At the hearing, Carmen Green testified that on the night of the shooting when the detectives came to her house to speak with Leonora Moore, “[t]hey asked me did I see anything and I told them no.” This was in direct contradiction to her trial testimony. Other hearing witnesses established that during the trial, two detectives went to Carmen Green's apartment in search of her son Lamont to interview him about the shooting. At that time-three years after her initial denial-Carmen Green told the investigators that although her son was not at the apartment, she was an eyewitness to the shooting and was willing to cooperate. Leonora and her brother, Derrick Moore, both testified at the hearing that they were present at the time of the shooting, and that Green was not.
The trial court recognized that Green's initial statement to the police that she “did not see anything” was a prior inconsistent statement and that it went to the heart of her testimony. However, the court concluded that there was no reasonable possibility that disclosure of this statement would have affected the verdict because the defense had impeached Green on her drug addiction and her initial failure to come forward. In addition, the court noted that because defendant was convicted of depraved indifference murder the jury “may not” have relied on Green's testimony. That is, Green's testimony indicating that defendant acted intentionally would have been “irrelevant to [the] jury's verdict that defendant acted recklessly.”
The Appellate Division unanimously affirmed the conviction. A Judge of this Court granted defendant leave to appeal. We now reverse and order a new trial.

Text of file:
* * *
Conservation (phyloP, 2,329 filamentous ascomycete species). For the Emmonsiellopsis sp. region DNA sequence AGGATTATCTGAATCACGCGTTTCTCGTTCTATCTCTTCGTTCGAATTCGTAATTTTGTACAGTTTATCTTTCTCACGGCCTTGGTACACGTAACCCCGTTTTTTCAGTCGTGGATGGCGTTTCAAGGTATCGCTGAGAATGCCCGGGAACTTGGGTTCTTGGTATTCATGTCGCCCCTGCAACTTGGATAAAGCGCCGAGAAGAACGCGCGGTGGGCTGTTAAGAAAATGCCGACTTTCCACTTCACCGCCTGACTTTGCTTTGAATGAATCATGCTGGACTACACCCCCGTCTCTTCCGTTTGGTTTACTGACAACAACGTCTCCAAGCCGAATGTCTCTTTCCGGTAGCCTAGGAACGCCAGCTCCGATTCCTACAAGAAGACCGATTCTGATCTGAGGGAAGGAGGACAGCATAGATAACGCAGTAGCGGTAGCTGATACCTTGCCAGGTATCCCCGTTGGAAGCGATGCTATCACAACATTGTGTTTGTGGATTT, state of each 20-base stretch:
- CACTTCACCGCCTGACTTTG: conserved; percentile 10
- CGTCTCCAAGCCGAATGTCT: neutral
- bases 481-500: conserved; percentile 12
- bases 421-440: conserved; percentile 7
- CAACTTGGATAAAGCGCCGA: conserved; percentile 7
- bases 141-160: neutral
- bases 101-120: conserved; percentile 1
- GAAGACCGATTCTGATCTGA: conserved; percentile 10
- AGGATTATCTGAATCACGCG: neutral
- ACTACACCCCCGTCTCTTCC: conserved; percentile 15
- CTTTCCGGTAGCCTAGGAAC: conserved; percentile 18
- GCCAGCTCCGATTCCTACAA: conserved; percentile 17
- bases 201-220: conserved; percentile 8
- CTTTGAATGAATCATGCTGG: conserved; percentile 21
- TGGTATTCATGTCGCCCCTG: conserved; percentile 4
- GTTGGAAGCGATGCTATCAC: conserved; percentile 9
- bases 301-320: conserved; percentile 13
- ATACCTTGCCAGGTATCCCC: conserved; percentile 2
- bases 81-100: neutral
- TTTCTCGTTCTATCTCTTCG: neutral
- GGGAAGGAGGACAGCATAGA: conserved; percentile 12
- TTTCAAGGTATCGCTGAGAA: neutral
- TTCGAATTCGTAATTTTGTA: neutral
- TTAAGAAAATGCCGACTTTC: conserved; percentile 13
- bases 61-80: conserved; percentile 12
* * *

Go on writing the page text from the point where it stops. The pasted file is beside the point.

The People concede that Green's prior denial of having witnessed the shooting is Brady material and that defendant made a specific request for such material in his omnibus motion. Thus, reversal of defendant's conviction is required if there is a “reasonable possibility” that, had that material been disclosed, the result would have been different (see, People v. Vilardi, 76 N.Y.2d 67, 77, 556 N.Y.S.2d 518, 555 N.E.2d 915).
While Green's testimony may support a conclusion that defendant acted intentionally, as opposed to recklessly, that is not determinative in evaluating the materiality of the failure to disclose her prior inconsistent statement under these circumstances. Carmen Green was the only witness who provided direct evidence that defendant shot Benguche. Green's testimony was crucial to the People's theory that it was defendant alone who shot and killed Samuel Benguche despite other evidence that Washington was also at the scene and discharged his gun. In addition, while defendant was able to challenge Green's credibility based on her drug usage, he was denied the opportunity to challenge the credibility of the People's key witness as a liar.
In light of our conclusion, we need not reach defendant's argument concerning ineffective assistance of counsel. His remaining contentions are without merit.
Order reversed, etc.
Chief Judge KAYE and Judges BELLACOSA, SMITH, LEVINE, CIPARICK, WESLEY and ROSENBLATT concur in memorandum.